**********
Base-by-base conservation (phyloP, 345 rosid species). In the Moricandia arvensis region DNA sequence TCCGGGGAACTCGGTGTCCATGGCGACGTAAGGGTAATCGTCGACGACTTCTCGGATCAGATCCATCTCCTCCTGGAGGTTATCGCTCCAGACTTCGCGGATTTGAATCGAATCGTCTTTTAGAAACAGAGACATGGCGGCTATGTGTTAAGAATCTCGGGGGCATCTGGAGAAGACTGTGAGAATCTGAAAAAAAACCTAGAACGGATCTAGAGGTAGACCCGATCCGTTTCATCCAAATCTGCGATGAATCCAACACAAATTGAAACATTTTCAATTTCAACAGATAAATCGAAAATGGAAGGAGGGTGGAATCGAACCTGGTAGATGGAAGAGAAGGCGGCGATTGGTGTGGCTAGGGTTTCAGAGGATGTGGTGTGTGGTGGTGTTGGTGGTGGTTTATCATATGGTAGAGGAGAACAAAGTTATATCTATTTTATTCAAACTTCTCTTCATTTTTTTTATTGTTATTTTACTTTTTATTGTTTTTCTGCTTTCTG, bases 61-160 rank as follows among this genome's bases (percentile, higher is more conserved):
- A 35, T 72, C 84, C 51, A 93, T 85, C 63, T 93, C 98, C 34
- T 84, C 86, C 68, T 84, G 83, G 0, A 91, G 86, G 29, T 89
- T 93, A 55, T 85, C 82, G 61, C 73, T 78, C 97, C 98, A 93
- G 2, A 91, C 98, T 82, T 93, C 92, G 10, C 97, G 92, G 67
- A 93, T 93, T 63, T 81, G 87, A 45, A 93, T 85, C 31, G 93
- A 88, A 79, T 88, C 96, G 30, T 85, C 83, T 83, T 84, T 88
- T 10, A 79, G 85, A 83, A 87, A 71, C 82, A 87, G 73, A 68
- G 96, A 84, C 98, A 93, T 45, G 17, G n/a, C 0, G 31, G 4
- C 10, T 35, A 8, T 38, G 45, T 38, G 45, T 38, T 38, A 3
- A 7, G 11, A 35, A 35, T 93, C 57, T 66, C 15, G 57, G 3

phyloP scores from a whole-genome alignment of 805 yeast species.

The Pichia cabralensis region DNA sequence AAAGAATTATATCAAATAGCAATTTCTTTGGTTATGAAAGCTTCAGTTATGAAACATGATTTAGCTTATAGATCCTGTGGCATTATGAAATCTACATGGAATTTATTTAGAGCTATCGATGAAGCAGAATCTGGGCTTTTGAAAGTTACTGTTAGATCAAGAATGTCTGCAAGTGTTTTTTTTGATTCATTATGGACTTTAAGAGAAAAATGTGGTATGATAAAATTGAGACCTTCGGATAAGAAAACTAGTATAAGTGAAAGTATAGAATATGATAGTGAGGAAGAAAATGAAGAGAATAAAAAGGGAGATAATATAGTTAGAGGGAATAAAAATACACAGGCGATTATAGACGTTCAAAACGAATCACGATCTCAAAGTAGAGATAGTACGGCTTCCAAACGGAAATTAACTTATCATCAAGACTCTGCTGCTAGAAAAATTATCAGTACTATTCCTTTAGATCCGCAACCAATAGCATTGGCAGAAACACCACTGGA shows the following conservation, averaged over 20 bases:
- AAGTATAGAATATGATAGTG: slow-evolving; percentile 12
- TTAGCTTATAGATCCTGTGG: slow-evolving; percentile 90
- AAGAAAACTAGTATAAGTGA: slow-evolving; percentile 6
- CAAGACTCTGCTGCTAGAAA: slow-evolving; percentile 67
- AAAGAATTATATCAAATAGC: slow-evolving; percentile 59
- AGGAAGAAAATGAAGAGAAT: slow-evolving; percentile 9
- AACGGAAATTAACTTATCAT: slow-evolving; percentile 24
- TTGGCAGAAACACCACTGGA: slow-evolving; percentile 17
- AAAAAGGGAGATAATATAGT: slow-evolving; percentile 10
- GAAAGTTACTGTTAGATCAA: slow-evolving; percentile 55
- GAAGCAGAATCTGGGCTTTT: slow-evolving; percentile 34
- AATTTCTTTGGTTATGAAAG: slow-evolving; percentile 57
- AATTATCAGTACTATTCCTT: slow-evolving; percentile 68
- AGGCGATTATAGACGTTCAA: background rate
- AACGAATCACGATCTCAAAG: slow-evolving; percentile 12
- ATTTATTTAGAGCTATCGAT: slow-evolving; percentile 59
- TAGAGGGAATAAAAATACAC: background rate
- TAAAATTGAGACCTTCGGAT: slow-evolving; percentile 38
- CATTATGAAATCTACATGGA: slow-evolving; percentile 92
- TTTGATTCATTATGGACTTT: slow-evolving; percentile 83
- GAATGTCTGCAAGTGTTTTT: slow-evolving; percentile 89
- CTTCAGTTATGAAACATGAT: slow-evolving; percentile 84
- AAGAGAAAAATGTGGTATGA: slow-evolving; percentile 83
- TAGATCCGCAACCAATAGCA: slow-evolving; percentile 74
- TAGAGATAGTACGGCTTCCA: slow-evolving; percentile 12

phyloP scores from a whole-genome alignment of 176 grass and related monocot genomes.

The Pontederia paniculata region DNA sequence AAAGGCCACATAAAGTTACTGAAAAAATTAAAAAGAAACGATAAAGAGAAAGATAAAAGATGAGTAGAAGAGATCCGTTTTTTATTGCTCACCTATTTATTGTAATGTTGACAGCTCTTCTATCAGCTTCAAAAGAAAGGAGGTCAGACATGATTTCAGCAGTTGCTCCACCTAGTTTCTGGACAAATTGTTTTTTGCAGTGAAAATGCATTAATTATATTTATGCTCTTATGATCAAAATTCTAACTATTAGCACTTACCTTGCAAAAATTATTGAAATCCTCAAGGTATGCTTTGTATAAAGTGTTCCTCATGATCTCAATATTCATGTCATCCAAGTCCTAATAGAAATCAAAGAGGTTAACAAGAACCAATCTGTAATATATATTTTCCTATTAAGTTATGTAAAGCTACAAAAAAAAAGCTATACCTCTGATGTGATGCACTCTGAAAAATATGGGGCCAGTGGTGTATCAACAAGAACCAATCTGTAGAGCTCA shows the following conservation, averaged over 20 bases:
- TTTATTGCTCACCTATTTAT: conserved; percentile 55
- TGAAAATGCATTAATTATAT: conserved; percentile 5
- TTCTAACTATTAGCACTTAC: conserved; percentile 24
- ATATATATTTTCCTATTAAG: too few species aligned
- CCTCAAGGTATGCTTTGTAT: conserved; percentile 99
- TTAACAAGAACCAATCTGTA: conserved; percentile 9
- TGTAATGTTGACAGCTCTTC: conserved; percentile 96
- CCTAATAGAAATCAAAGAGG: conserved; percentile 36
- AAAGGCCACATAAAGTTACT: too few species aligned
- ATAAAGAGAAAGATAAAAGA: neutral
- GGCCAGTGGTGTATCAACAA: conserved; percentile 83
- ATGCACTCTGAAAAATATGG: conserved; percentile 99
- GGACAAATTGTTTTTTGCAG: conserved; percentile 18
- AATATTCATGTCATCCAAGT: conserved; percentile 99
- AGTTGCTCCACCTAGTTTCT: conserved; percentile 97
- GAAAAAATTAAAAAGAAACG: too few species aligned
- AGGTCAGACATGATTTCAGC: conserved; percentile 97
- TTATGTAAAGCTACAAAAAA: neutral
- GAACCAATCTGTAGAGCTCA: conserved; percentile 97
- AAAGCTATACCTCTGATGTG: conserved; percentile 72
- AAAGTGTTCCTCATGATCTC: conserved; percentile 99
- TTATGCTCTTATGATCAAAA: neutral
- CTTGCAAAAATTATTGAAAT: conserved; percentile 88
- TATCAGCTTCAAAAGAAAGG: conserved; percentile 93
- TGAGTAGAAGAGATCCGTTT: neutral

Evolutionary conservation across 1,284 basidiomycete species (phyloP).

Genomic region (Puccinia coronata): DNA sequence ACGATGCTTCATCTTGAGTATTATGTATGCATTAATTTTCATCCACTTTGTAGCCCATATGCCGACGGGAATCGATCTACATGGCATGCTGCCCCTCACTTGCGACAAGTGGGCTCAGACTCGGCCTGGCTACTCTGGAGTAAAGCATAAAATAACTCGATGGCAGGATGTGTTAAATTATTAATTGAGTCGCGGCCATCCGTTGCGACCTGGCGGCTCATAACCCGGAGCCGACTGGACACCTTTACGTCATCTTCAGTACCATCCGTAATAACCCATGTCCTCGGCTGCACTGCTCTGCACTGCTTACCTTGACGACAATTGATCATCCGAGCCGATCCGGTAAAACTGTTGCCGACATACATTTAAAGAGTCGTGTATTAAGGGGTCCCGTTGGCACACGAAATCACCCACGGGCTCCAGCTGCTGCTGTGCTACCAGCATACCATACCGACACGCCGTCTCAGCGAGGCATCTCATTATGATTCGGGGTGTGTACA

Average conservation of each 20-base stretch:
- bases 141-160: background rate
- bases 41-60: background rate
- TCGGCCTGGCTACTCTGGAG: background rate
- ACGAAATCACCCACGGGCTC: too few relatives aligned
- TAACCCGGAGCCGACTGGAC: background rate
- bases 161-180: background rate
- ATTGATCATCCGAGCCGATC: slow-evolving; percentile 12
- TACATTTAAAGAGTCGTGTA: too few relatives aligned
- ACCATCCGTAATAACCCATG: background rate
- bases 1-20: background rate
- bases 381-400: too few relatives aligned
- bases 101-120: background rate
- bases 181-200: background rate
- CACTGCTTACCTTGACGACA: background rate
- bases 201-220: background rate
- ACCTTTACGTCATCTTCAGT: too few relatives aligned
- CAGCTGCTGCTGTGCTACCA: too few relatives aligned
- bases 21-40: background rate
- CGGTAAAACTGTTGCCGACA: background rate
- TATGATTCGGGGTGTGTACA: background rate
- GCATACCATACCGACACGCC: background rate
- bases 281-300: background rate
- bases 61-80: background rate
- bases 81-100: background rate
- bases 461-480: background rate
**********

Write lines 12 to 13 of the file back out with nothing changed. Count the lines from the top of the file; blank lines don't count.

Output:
phyloP scores from a whole-genome alignment of 805 yeast species.

The Pichia cabralensis region DNA sequence AAAGAATTATATCAAATAGCAATTTCTTTGGTTATGAAAGCTTCAGTTATGAAACATGATTTAGCTTATAGATCCTGTGGCATTATGAAATCTACATGGAATTTATTTAGAGCTATCGATGAAGCAGAATCTGGGCTTTTGAAAGTTACTGTTAGATCAAGAATGTCTGCAAGTGTTTTTTTTGATTCATTATGGACTTTAAGAGAAAAATGTGGTATGATAAAATTGAGACCTTCGGATAAGAAAACTAGTATAAGTGAAAGTATAGAATATGATAGTGAGGAAGAAAATGAAGAGAATAAAAAGGGAGATAATATAGTTAGAGGGAATAAAAATACACAGGCGATTATAGACGTTCAAAACGAATCACGATCTCAAAGTAGAGATAGTACGGCTTCCAAACGGAAATTAACTTATCATCAAGACTCTGCTGCTAGAAAAATTATCAGTACTATTCCTTTAGATCCGCAACCAATAGCATTGGCAGAAACACCACTGGA shows the following conservation, averaged over 20 bases: